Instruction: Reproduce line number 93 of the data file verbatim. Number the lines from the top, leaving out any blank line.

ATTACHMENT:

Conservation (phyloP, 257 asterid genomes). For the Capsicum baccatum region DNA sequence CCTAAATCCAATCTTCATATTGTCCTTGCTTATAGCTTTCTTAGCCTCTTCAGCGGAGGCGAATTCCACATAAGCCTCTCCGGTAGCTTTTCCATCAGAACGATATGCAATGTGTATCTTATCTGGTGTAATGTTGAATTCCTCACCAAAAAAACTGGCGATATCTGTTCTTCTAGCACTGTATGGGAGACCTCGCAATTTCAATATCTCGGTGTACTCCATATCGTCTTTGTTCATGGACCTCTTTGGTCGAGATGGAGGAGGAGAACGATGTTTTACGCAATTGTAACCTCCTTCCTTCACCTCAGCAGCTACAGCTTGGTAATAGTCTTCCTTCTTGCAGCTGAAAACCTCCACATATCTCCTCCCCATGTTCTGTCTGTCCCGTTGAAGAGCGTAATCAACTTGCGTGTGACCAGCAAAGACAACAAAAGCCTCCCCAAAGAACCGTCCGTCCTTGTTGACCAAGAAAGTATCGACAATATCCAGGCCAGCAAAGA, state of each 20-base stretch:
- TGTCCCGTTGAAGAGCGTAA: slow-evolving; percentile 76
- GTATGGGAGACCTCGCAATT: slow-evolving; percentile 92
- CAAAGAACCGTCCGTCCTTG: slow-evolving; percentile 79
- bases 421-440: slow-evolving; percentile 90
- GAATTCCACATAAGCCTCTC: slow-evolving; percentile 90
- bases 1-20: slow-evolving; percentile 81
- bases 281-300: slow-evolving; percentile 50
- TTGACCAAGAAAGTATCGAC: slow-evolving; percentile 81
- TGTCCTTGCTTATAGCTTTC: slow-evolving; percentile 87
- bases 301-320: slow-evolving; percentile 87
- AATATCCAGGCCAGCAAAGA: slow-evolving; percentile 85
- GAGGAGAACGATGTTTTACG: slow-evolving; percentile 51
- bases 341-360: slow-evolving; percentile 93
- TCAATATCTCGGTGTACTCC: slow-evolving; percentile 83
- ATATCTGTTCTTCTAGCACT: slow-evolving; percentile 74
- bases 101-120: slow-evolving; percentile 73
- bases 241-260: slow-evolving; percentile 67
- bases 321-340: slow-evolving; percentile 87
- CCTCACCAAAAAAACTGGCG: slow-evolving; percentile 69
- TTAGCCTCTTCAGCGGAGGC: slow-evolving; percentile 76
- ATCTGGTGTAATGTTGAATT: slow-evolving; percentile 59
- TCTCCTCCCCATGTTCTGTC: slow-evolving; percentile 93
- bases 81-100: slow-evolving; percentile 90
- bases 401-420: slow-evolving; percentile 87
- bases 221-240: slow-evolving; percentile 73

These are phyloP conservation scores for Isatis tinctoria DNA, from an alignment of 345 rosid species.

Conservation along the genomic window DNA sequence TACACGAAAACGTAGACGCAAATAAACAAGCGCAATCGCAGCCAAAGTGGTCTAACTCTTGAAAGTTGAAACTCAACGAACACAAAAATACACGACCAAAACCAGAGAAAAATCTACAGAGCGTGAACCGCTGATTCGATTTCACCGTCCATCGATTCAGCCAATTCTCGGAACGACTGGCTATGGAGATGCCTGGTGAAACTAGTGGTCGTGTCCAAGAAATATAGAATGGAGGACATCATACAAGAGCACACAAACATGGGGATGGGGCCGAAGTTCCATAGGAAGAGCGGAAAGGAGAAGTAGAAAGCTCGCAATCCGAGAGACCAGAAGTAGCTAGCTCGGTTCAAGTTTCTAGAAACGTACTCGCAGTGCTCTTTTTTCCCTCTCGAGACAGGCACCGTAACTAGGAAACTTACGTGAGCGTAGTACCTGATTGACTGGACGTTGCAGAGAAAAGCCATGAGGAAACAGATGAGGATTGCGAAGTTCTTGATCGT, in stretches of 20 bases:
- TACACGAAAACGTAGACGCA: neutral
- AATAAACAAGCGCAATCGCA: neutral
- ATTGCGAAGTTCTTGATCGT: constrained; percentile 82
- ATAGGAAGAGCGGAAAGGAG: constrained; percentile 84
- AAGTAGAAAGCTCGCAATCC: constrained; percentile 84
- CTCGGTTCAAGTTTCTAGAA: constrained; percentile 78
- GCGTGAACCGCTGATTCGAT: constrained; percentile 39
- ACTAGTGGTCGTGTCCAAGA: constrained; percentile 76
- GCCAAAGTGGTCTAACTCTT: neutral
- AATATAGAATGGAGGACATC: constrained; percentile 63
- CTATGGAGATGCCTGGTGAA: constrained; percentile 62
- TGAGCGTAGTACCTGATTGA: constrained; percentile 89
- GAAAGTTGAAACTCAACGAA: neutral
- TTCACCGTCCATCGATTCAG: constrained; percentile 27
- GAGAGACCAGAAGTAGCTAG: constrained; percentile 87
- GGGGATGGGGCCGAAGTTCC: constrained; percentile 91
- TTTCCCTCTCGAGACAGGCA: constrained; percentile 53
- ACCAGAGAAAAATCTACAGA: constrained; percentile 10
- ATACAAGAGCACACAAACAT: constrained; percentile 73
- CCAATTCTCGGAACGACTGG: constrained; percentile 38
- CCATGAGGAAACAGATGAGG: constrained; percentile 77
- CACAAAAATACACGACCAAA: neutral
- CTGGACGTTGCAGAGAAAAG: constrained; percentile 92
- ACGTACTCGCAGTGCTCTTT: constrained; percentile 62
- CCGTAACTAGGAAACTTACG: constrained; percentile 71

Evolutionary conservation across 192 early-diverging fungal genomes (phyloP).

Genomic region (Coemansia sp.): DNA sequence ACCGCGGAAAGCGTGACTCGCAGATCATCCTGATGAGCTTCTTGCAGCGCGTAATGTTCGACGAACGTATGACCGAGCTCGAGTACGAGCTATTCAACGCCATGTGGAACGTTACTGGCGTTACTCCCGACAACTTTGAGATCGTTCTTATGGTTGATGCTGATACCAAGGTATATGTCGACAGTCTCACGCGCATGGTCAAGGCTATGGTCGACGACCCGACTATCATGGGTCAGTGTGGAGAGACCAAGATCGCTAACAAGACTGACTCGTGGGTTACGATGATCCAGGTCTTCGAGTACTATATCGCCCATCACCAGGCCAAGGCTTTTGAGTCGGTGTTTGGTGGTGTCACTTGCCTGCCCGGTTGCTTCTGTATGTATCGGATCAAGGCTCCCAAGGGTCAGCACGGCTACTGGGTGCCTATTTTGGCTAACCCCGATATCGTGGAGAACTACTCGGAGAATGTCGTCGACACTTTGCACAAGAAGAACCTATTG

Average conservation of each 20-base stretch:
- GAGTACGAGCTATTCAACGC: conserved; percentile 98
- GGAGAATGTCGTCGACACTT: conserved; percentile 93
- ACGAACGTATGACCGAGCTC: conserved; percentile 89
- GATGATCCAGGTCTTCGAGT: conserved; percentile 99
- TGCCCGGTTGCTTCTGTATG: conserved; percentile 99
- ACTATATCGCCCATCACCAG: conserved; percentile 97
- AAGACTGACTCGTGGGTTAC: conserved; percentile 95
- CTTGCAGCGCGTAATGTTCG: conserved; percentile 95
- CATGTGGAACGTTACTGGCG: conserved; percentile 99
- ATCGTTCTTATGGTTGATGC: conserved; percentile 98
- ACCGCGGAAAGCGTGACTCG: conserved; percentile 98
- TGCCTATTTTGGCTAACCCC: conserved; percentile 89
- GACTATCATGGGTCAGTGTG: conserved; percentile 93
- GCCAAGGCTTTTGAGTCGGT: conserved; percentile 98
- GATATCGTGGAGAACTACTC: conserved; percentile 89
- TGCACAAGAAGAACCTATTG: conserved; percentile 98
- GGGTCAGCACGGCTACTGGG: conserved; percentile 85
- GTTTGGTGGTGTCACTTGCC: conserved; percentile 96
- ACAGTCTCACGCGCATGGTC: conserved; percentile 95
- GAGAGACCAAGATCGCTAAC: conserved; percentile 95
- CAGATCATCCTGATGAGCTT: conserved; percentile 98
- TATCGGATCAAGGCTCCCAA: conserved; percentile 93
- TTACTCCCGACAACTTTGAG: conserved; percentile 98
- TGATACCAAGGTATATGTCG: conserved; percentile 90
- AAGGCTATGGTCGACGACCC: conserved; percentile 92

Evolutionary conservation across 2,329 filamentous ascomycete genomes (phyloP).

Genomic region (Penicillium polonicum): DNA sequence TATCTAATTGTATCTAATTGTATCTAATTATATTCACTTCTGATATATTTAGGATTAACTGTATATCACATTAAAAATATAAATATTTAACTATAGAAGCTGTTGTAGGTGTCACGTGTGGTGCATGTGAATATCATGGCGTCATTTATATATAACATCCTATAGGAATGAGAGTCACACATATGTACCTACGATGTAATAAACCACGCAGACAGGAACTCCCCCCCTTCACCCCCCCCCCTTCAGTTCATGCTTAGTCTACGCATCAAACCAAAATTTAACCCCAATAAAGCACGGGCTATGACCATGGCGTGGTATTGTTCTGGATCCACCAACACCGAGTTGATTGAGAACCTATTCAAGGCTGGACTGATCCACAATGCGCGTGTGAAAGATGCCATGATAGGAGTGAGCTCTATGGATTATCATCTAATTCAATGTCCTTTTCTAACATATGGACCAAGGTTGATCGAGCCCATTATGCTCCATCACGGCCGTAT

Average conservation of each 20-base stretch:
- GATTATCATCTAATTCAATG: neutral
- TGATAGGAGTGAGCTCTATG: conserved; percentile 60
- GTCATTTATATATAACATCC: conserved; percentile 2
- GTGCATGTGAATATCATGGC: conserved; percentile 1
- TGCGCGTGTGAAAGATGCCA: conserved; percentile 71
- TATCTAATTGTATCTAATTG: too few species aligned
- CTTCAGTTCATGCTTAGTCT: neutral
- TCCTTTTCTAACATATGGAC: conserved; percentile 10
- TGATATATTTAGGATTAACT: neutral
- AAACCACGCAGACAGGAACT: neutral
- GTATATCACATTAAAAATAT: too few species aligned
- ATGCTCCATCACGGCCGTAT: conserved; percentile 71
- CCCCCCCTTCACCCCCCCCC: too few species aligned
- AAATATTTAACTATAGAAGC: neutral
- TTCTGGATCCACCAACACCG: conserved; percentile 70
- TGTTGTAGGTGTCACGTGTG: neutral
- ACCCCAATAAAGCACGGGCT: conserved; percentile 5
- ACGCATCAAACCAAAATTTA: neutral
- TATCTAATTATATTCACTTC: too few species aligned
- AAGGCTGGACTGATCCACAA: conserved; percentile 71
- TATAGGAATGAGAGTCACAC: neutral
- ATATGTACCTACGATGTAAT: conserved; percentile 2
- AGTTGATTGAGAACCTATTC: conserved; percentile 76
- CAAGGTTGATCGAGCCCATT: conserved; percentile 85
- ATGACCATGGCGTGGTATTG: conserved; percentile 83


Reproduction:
- TGATATATTTAGGATTAACT: neutral